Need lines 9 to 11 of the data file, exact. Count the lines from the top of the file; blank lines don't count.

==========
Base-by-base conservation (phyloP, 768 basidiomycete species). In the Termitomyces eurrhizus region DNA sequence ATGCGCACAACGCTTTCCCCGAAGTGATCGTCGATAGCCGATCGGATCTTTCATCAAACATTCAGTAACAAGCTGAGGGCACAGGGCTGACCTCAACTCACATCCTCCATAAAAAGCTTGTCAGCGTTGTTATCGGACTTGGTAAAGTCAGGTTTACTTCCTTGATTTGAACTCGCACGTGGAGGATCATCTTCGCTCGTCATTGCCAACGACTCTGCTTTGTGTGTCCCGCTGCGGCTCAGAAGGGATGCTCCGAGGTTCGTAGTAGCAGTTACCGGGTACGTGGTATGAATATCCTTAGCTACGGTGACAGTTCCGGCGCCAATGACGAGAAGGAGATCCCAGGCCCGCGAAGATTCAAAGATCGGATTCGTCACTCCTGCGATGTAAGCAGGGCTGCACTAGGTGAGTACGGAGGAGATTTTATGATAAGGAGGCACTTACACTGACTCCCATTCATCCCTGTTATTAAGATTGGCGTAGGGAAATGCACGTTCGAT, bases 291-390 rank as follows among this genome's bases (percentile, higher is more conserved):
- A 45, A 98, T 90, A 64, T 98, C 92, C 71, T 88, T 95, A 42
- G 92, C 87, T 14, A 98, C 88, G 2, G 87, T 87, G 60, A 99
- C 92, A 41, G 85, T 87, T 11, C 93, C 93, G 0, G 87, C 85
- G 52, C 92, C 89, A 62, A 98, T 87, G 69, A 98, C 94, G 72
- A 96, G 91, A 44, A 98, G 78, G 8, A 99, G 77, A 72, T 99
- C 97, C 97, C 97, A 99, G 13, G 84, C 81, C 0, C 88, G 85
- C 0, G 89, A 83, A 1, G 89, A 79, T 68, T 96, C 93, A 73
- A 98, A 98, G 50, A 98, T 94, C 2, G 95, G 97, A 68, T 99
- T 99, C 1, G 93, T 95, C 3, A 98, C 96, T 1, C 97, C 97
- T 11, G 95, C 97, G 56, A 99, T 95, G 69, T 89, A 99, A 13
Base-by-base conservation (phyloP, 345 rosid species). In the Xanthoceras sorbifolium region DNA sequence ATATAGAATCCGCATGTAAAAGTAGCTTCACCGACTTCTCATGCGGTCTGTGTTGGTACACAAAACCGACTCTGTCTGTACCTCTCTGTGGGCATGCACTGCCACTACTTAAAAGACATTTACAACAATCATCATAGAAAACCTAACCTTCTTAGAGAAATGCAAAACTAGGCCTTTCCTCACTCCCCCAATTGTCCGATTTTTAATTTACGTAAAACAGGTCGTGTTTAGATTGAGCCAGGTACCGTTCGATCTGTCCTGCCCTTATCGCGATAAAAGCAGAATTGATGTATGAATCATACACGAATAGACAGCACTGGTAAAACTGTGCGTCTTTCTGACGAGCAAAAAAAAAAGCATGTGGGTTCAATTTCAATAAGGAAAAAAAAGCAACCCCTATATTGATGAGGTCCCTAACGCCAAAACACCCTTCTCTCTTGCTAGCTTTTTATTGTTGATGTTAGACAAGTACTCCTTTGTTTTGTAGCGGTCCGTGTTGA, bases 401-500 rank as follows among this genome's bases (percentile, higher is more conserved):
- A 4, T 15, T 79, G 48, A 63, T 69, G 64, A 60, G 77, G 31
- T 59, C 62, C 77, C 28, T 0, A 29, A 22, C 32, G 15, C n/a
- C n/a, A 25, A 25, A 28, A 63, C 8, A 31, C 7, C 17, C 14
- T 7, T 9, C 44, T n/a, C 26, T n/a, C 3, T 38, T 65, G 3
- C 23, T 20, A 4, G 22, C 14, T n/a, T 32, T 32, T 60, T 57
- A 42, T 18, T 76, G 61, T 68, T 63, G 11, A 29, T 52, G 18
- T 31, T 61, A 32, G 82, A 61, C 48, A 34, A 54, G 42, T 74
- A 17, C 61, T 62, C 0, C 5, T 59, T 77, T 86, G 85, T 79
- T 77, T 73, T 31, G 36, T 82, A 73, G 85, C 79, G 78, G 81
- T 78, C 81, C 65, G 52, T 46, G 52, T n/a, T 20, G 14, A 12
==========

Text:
- A 98, A 98, G 50, A 98, T 94, C 2, G 95, G 97, A 68, T 99
- T 99, C 1, G 93, T 95, C 3, A 98, C 96, T 1, C 97, C 97
- T 11, G 95, C 97, G 56, A 99, T 95, G 69, T 89, A 99, A 13